About the Project
Rural indigenous youth in Mexico increasingly migrate to urban areas for economic reasons, often ending up in urban slums. Young people who choose -or are forced by a lack of opportunity- to migrate away from traditional lands often face double discrimination as both migrants and as indigenous people. At urban schools they face discrimination and violence because they speak an indigenous language. They are three times more likely to drop out.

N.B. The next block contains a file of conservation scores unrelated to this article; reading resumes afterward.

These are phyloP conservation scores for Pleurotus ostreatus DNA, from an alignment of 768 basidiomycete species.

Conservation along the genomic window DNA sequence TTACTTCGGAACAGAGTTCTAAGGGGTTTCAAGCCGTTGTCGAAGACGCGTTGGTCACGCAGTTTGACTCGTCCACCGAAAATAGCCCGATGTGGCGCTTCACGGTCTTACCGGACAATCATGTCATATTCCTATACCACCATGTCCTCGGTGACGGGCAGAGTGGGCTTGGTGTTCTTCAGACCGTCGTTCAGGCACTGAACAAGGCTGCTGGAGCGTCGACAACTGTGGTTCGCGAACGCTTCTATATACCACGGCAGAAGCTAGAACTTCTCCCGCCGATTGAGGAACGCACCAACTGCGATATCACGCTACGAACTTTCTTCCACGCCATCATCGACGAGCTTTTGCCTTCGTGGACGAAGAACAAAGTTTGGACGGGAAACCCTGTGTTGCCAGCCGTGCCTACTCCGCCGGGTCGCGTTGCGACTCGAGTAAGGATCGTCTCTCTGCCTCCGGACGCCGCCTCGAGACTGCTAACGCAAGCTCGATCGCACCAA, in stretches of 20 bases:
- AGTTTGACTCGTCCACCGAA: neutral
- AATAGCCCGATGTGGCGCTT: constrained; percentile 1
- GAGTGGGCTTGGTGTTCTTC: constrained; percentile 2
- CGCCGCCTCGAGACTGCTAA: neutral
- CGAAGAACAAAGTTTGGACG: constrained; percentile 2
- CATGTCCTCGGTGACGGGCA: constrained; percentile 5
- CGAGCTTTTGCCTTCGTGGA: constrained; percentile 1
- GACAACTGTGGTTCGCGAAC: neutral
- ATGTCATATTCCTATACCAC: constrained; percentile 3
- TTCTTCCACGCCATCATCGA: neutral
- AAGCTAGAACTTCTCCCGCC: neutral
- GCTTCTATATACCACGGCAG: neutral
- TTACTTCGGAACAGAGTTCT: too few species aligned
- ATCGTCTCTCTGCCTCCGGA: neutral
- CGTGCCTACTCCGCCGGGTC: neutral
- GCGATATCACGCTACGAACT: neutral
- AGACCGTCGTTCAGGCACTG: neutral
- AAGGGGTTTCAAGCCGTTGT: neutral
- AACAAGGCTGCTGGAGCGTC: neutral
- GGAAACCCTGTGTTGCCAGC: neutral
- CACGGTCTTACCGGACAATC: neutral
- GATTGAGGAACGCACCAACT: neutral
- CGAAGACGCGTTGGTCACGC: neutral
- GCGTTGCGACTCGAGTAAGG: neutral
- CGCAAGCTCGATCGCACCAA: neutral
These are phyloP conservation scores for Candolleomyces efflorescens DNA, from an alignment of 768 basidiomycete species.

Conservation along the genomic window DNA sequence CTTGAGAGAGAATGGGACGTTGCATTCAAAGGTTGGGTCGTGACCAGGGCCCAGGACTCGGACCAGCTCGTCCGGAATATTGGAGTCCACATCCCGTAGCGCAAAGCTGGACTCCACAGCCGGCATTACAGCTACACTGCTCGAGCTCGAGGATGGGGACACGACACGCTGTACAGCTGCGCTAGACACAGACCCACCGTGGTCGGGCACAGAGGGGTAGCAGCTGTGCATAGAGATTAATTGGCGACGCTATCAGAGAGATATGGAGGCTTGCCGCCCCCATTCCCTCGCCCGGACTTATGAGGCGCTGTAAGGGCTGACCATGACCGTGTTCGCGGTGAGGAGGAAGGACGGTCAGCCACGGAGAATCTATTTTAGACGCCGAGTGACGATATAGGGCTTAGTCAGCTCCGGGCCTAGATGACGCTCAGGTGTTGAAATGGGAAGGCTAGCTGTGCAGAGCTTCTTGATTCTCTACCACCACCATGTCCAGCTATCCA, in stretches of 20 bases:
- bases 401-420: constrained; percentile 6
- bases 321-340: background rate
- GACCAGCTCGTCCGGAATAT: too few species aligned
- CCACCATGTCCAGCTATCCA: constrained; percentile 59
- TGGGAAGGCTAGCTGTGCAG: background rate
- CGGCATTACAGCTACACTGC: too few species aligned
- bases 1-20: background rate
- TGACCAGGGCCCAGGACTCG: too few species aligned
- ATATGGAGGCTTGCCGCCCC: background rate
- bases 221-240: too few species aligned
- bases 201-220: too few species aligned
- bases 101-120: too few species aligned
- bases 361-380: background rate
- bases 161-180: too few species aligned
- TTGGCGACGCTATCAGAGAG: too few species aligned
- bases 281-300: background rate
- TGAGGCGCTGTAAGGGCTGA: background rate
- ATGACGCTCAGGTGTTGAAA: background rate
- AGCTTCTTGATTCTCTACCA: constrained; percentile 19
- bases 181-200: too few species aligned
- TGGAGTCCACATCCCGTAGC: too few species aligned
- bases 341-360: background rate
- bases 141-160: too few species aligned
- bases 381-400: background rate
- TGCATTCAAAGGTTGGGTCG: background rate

Puerta Joven is an organization that promotes intercultural education based on the belief that culture and where you come from define who you are, while access to education and technology define where you can go to. The project began operating in seven Mexico City public schools in 2008, guided by an analysis of rates of violence, bullying and school dropout among the population of indigenous youth. It has been replicated in seven states in Mexico, and has been expanded to Guatemala, serving a total of more than 12,250 young people. The aim is to build school environments that support respect for cultural diversity and offer an intercultural education that keeps indigenous youth in basic education longer. At schools where the project has been implemented, the dropout rate has been reduced by 67 percent and absenteeism has dropped to 12 percent, from 84 percent before the program.